UCLA Environ M161 - Midterm Essay

UCLA Environ M161 - Midterm Essay - I. IDs 1) The...

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I. IDs 1) The Malthusian argument of population and scarcity chiefly implies an obligate limit to human consumption. The human population grows exponentially, requiring similar exponential growths in resources and space to satisfy the consumption habits of each new individual. However, those that follow the Malthusian line of reasoning argue that the finite mass and energy of our planet imposes hard limits to human consumption and that exponential growth physically cannot continue – essentially implying a global carrying capacity. Clearly, finite resources – oil, iron, gold, etc – have limits that will eventually be met despite advances in exploitation technology, but resources with more nebulous limits, like agricultural land and living space are bounded by the size of our planet. Hardin’s concept of the Tragedy of the Commons, initially used to describe the dwindling grass available to individually owned grazing cattle on public property, can apply to the global commons and the individuals benefitting from common resources without recouping the cost of the lost value. Given that human nature will drive consumption to increase in the face of a costless resource and that the resources of our planet are inherently finite, the Malthusians argue that humans will eventually face a crisis of scarcity in one limiting resource or another. The solution to this equation, in the face of limiting constants of matter and energy, is to adjust the human variables. The lifeboat ethics of Ehrlich favors a small subset of the population, ensuring that the needs of the few are met and casting the remainder out. In this view, a limited set of resources is better received by a few individuals in sufficient quantities rather than wasted when doled out in insufficient amounts among an entire population. Meadows favors a less drastic approach to avoiding the Earth’s carrying capacity; by slowing population growth and reducing consumption per capita, humans can forestall a scarcity crisis. Critics of Malthusian limits to growth cite human ingenuity and technological advances as disregarded variables affecting our ability to exploit resources and increase consumption. However, despite mankind’s intellectual prowess, the laws of the universe cannot be broken and even if we could convert matter into energy at 100% efficiency, our finite little world will eventually limit the human population. (Liljeblad, Lecture 4/8/09). 2) Conversely, the Cornucopian argument views humans as a resource and implies an unlimited capacity for growth and consumption. Since the dawn of civilization, humans have busted through previous limits to population growth with our intellect and technology. The switch from a hunter-gatherer society to agriculture provided ample food for growing populations and for the next few thousand years our technological sophistication grew alongside these exponential numbers. In fact, Cornucopians like Simon treat technology as a function of human growth and necessity; with increased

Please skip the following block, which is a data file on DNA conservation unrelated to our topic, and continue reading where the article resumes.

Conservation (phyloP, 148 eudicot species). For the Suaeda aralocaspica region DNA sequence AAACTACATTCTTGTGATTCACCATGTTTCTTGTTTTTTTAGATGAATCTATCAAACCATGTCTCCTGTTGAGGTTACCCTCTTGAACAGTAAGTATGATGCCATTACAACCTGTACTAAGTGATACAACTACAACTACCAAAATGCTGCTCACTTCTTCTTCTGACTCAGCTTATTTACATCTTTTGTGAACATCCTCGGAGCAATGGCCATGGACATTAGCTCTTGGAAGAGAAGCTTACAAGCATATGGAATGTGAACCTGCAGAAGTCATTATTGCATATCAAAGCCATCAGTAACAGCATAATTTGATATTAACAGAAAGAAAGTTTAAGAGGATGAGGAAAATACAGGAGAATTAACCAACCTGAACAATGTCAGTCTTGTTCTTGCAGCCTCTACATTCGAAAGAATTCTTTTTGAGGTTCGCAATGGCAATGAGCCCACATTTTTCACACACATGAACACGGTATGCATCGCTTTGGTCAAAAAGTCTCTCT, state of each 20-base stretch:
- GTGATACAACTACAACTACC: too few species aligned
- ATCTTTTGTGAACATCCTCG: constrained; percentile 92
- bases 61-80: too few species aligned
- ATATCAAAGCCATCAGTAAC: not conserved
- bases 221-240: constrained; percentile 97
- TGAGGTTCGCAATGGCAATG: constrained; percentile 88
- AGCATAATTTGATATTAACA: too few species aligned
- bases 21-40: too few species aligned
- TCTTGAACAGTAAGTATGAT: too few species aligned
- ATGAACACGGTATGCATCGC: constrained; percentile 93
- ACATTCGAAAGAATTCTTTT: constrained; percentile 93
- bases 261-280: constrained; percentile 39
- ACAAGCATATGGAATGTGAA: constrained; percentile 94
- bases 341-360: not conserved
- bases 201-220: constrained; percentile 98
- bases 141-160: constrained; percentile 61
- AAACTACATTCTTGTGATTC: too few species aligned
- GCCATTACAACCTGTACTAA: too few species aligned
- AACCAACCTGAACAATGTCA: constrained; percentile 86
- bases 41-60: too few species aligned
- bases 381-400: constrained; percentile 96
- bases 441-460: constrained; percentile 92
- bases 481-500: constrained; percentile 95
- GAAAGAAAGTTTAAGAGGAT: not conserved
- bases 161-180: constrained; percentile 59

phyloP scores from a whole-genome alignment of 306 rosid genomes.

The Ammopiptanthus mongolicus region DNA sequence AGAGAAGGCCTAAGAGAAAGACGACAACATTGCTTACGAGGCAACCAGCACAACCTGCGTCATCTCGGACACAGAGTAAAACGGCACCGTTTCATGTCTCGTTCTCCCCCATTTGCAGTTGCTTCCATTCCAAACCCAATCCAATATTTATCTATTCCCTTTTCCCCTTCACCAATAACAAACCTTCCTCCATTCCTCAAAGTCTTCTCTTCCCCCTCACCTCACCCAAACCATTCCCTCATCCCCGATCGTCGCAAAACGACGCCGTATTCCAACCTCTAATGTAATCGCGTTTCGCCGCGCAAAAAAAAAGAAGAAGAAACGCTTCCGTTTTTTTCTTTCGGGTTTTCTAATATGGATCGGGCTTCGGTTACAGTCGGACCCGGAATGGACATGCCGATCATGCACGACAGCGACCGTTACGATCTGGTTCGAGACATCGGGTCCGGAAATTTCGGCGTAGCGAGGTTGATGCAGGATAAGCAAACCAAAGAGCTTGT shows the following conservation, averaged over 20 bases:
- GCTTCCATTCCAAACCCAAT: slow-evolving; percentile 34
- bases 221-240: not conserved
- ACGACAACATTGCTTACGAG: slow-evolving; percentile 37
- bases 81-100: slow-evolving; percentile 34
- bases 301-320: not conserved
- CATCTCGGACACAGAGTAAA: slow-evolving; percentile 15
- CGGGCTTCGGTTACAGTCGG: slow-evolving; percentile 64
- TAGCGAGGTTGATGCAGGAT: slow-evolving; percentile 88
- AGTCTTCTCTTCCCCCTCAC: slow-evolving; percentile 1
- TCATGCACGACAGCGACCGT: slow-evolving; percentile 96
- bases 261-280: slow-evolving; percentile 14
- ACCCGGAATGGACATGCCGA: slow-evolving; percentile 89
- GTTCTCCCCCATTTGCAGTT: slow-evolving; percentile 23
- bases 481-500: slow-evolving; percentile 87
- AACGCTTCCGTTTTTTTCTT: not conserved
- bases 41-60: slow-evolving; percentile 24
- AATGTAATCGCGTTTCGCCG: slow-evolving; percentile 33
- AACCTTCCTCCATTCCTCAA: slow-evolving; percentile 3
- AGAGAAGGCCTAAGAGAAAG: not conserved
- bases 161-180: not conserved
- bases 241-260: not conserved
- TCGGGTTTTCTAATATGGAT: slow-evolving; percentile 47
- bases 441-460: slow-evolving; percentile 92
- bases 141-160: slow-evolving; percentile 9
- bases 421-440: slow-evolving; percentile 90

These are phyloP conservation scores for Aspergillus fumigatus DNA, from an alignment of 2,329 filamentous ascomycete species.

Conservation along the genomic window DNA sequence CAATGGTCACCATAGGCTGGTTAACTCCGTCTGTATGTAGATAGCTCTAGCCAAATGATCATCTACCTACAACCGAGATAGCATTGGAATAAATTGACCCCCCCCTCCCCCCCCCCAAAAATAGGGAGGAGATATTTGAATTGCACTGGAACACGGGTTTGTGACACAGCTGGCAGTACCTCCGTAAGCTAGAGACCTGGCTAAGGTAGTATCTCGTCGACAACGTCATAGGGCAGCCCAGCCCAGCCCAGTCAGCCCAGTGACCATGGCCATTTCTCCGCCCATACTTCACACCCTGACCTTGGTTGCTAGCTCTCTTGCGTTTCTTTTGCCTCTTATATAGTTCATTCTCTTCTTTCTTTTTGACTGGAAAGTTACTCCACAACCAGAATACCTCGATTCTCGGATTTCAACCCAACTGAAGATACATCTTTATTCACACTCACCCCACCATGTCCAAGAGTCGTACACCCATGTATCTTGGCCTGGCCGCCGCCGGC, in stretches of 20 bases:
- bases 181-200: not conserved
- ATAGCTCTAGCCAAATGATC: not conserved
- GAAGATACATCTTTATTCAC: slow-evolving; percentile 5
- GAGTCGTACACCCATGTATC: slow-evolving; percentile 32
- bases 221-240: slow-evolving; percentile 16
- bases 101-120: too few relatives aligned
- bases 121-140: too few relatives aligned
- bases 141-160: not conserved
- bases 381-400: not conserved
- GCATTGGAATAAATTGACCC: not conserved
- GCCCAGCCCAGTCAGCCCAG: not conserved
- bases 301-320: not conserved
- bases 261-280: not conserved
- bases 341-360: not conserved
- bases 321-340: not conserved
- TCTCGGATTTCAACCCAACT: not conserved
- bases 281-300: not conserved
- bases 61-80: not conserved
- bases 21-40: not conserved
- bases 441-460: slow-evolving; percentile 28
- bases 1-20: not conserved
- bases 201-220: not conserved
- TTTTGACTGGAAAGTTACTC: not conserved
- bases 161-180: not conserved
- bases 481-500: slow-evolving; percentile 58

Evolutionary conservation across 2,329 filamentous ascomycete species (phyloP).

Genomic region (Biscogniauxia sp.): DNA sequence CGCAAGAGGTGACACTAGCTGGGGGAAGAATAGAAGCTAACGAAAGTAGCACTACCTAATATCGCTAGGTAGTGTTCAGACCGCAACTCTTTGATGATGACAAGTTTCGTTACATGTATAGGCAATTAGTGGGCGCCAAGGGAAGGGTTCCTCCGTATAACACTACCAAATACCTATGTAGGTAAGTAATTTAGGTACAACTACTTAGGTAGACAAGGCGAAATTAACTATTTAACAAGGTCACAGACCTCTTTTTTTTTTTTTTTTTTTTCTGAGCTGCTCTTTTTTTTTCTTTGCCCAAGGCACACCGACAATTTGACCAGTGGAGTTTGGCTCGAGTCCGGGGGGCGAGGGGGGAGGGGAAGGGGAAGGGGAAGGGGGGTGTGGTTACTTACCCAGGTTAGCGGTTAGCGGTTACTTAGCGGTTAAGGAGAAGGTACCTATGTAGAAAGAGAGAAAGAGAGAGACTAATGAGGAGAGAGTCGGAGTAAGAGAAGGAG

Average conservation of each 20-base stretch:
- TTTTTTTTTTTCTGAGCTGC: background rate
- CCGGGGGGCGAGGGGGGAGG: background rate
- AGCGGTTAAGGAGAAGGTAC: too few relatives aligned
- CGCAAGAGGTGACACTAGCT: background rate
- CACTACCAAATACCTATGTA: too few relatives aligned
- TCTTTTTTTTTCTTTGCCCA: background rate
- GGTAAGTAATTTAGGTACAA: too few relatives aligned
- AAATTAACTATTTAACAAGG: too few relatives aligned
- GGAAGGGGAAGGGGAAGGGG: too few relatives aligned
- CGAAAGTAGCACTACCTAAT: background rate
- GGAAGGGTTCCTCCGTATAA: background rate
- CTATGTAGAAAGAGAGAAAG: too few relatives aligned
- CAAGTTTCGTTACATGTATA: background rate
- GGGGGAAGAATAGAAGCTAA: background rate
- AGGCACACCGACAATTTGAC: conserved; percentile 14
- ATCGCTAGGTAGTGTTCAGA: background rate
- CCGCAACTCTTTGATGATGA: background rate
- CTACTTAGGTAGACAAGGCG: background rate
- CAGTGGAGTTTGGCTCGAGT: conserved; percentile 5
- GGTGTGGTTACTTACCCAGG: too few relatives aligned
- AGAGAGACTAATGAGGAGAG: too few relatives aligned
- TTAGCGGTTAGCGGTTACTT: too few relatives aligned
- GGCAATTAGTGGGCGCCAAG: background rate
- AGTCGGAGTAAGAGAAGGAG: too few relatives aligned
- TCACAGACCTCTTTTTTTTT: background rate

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This note was uploaded on 06/09/2010 for the course ENVIRON M161 taught by Professor Liljeblad during the Spring '09 term at UCLA.

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UCLA Environ M161 - Midterm Essay - I. IDs 1) The...

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